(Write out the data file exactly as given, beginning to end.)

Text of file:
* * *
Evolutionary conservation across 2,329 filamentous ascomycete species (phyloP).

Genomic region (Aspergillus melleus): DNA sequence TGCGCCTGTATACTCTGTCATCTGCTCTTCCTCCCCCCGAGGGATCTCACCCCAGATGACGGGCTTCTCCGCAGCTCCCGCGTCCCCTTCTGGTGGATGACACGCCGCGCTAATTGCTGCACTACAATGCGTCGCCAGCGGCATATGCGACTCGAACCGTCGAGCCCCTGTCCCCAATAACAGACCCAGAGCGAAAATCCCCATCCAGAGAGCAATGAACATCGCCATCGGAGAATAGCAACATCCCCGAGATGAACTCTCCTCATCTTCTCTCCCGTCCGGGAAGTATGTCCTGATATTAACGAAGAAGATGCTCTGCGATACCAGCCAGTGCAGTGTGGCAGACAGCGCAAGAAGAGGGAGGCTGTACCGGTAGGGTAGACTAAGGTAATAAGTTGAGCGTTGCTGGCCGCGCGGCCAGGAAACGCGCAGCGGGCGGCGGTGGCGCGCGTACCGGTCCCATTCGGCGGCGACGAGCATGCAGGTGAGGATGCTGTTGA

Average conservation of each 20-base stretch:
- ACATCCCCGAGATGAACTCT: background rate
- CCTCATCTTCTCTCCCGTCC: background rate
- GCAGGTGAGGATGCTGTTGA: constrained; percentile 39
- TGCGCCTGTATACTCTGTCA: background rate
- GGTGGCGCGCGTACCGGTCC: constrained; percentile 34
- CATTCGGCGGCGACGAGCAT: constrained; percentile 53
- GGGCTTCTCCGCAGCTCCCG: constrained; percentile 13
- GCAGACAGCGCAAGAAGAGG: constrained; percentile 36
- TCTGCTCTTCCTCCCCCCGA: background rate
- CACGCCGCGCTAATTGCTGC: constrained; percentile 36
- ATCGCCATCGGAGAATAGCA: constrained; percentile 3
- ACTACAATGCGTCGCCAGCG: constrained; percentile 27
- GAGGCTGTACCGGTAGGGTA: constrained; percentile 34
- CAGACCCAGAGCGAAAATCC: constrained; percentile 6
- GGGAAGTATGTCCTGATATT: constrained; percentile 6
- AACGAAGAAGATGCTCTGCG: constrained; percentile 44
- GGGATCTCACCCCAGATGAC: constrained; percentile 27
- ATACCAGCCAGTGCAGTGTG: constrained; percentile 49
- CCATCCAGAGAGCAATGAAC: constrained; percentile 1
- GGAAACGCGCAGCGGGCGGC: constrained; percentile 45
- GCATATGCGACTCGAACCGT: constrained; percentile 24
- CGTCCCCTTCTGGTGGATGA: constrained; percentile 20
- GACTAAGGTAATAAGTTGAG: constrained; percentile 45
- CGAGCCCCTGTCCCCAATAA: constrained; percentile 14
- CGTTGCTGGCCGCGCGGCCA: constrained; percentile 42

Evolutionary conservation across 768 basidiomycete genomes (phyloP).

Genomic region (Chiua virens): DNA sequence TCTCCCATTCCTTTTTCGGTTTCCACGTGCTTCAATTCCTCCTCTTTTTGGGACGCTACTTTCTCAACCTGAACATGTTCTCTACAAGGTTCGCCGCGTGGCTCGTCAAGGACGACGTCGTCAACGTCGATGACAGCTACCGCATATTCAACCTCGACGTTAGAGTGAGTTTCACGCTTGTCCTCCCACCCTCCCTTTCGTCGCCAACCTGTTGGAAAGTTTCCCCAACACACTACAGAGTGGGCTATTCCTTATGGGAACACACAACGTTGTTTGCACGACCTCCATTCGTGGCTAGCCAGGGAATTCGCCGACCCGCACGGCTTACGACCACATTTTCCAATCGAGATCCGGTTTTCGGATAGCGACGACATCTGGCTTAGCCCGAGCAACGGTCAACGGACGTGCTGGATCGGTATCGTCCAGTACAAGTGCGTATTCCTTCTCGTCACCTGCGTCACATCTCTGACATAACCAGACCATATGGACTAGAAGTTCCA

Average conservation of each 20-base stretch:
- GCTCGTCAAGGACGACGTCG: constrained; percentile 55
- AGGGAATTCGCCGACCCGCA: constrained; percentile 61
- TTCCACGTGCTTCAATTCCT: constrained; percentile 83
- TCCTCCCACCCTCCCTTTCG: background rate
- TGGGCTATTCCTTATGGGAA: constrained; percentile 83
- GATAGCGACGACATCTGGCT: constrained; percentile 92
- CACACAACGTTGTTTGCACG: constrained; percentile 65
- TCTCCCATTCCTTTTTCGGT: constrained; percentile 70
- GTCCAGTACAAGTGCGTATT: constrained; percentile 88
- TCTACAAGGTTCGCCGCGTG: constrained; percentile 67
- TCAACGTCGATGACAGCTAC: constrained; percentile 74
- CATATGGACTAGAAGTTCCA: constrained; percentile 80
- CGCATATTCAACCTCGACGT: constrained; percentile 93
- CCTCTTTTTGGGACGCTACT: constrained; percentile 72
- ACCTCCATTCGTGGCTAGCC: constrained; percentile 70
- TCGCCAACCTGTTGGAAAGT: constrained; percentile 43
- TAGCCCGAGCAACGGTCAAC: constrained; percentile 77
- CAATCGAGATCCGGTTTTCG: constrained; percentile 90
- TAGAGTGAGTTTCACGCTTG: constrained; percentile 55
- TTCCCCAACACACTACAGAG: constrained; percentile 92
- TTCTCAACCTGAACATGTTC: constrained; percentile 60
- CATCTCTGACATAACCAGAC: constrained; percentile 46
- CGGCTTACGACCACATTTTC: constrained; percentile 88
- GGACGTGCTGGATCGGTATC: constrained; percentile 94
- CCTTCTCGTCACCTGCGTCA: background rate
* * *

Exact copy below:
Evolutionary conservation across 2,329 filamentous ascomycete species (phyloP).

Genomic region (Aspergillus melleus): DNA sequence TGCGCCTGTATACTCTGTCATCTGCTCTTCCTCCCCCCGAGGGATCTCACCCCAGATGACGGGCTTCTCCGCAGCTCCCGCGTCCCCTTCTGGTGGATGACACGCCGCGCTAATTGCTGCACTACAATGCGTCGCCAGCGGCATATGCGACTCGAACCGTCGAGCCCCTGTCCCCAATAACAGACCCAGAGCGAAAATCCCCATCCAGAGAGCAATGAACATCGCCATCGGAGAATAGCAACATCCCCGAGATGAACTCTCCTCATCTTCTCTCCCGTCCGGGAAGTATGTCCTGATATTAACGAAGAAGATGCTCTGCGATACCAGCCAGTGCAGTGTGGCAGACAGCGCAAGAAGAGGGAGGCTGTACCGGTAGGGTAGACTAAGGTAATAAGTTGAGCGTTGCTGGCCGCGCGGCCAGGAAACGCGCAGCGGGCGGCGGTGGCGCGCGTACCGGTCCCATTCGGCGGCGACGAGCATGCAGGTGAGGATGCTGTTGA

Average conservation of each 20-base stretch:
- ACATCCCCGAGATGAACTCT: background rate
- CCTCATCTTCTCTCCCGTCC: background rate
- GCAGGTGAGGATGCTGTTGA: constrained; percentile 39
- TGCGCCTGTATACTCTGTCA: background rate
- GGTGGCGCGCGTACCGGTCC: constrained; percentile 34
- CATTCGGCGGCGACGAGCAT: constrained; percentile 53
- GGGCTTCTCCGCAGCTCCCG: constrained; percentile 13
- GCAGACAGCGCAAGAAGAGG: constrained; percentile 36
- TCTGCTCTTCCTCCCCCCGA: background rate
- CACGCCGCGCTAATTGCTGC: constrained; percentile 36
- ATCGCCATCGGAGAATAGCA: constrained; percentile 3
- ACTACAATGCGTCGCCAGCG: constrained; percentile 27
- GAGGCTGTACCGGTAGGGTA: constrained; percentile 34
- CAGACCCAGAGCGAAAATCC: constrained; percentile 6
- GGGAAGTATGTCCTGATATT: constrained; percentile 6
- AACGAAGAAGATGCTCTGCG: constrained; percentile 44
- GGGATCTCACCCCAGATGAC: constrained; percentile 27
- ATACCAGCCAGTGCAGTGTG: constrained; percentile 49
- CCATCCAGAGAGCAATGAAC: constrained; percentile 1
- GGAAACGCGCAGCGGGCGGC: constrained; percentile 45
- GCATATGCGACTCGAACCGT: constrained; percentile 24
- CGTCCCCTTCTGGTGGATGA: constrained; percentile 20
- GACTAAGGTAATAAGTTGAG: constrained; percentile 45
- CGAGCCCCTGTCCCCAATAA: constrained; percentile 14
- CGTTGCTGGCCGCGCGGCCA: constrained; percentile 42

Evolutionary conservation across 768 basidiomycete genomes (phyloP).

Genomic region (Chiua virens): DNA sequence TCTCCCATTCCTTTTTCGGTTTCCACGTGCTTCAATTCCTCCTCTTTTTGGGACGCTACTTTCTCAACCTGAACATGTTCTCTACAAGGTTCGCCGCGTGGCTCGTCAAGGACGACGTCGTCAACGTCGATGACAGCTACCGCATATTCAACCTCGACGTTAGAGTGAGTTTCACGCTTGTCCTCCCACCCTCCCTTTCGTCGCCAACCTGTTGGAAAGTTTCCCCAACACACTACAGAGTGGGCTATTCCTTATGGGAACACACAACGTTGTTTGCACGACCTCCATTCGTGGCTAGCCAGGGAATTCGCCGACCCGCACGGCTTACGACCACATTTTCCAATCGAGATCCGGTTTTCGGATAGCGACGACATCTGGCTTAGCCCGAGCAACGGTCAACGGACGTGCTGGATCGGTATCGTCCAGTACAAGTGCGTATTCCTTCTCGTCACCTGCGTCACATCTCTGACATAACCAGACCATATGGACTAGAAGTTCCA

Average conservation of each 20-base stretch:
- GCTCGTCAAGGACGACGTCG: constrained; percentile 55
- AGGGAATTCGCCGACCCGCA: constrained; percentile 61
- TTCCACGTGCTTCAATTCCT: constrained; percentile 83
- TCCTCCCACCCTCCCTTTCG: background rate
- TGGGCTATTCCTTATGGGAA: constrained; percentile 83
- GATAGCGACGACATCTGGCT: constrained; percentile 92
- CACACAACGTTGTTTGCACG: constrained; percentile 65
- TCTCCCATTCCTTTTTCGGT: constrained; percentile 70
- GTCCAGTACAAGTGCGTATT: constrained; percentile 88
- TCTACAAGGTTCGCCGCGTG: constrained; percentile 67
- TCAACGTCGATGACAGCTAC: constrained; percentile 74
- CATATGGACTAGAAGTTCCA: constrained; percentile 80
- CGCATATTCAACCTCGACGT: constrained; percentile 93
- CCTCTTTTTGGGACGCTACT: constrained; percentile 72
- ACCTCCATTCGTGGCTAGCC: constrained; percentile 70
- TCGCCAACCTGTTGGAAAGT: constrained; percentile 43
- TAGCCCGAGCAACGGTCAAC: constrained; percentile 77
- CAATCGAGATCCGGTTTTCG: constrained; percentile 90
- TAGAGTGAGTTTCACGCTTG: constrained; percentile 55
- TTCCCCAACACACTACAGAG: constrained; percentile 92
- TTCTCAACCTGAACATGTTC: constrained; percentile 60
- CATCTCTGACATAACCAGAC: constrained; percentile 46
- CGGCTTACGACCACATTTTC: constrained; percentile 88
- GGACGTGCTGGATCGGTATC: constrained; percentile 94
- CCTTCTCGTCACCTGCGTCA: background rate